“I often feel I write in order to understand what I’m thinking – when I start to write, then it starts to emerge, a sort of secondary, tertiary understanding that I wouldn’t have had if I hadn’t tried to write it – so that’s the part of writing that I think is utterly mysterious and enjoyable,” he says.
Verghese was the founding director of the Center for Medical Humanities and Ethics at the University of Texas Health Sciences Center in San Antonio, a novel program for medical students, with an emphasis on beside medicine, clinical examinations and empathy toward patients and their families.
“The humanities are vital in helping students maintain empathy with their patients,” he says. “Students come to medicine with a great capacity to imagine the suffering of others. In their clinical years, however, they are taught to take the patient’s unique story of illness and translate it into the depersonalized language of the chart. We want to keep alive their innate humanity, integrity and empathy.”
Abraham Verghese – A Detective at the Bedside
In his current work at Stanford, Verghese finally gets a chance to merge his two callings – medicine and writing. He’s a professor with tenure which is something reserved for those with research grants and scientific breakthroughs under their belt. He says, “It’s just very humbling to see how over time the effect of my writing has been that it’s taken to be the equivalent of scientific research. I think it’s looked at as seriously a contribution as research – and that’s really gratifying to me.”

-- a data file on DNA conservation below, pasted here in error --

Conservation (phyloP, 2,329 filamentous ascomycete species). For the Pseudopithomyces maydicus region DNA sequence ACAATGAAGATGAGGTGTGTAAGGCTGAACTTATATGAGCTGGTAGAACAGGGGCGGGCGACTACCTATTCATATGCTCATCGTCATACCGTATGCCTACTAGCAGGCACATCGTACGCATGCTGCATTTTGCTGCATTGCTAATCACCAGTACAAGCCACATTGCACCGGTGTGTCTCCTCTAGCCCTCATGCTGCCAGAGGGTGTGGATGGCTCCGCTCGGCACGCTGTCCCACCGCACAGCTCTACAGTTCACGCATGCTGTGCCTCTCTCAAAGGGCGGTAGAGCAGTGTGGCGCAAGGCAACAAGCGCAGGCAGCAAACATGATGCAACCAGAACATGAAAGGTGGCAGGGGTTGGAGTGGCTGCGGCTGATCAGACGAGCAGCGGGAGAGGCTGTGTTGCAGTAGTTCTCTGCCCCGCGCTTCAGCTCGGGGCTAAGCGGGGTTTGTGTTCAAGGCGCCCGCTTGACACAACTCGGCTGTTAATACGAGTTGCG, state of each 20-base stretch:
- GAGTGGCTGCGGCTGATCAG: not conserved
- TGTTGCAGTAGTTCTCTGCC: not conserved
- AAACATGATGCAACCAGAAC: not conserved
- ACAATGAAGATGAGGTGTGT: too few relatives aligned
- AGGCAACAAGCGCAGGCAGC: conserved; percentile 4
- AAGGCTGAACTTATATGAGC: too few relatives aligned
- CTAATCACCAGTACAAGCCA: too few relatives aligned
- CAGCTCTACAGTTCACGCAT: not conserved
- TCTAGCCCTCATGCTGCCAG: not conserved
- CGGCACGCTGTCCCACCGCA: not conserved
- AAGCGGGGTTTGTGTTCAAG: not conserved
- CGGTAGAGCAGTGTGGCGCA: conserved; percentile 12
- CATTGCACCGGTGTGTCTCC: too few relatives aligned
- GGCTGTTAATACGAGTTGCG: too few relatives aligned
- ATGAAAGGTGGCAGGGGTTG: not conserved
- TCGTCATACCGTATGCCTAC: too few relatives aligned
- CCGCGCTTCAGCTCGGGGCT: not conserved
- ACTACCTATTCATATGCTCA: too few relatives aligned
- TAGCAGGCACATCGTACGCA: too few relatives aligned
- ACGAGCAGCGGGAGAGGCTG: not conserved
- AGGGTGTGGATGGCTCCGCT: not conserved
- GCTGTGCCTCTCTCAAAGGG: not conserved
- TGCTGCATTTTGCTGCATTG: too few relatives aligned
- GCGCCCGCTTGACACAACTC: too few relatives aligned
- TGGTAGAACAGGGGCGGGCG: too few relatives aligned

He now has a room of his own to write and to explore the world of medicine not only through charts and X-rays but through the written word. He also works with medical students in internal medicine and relishes the opportunity to shape young minds at a time when health care seems to be in crisis. As he says, “We have never had more ability to bring patients a cure or better their medical conditions, yet I think there has never been a time when patients have been more dissatisfied with medicine.”
The Human Touch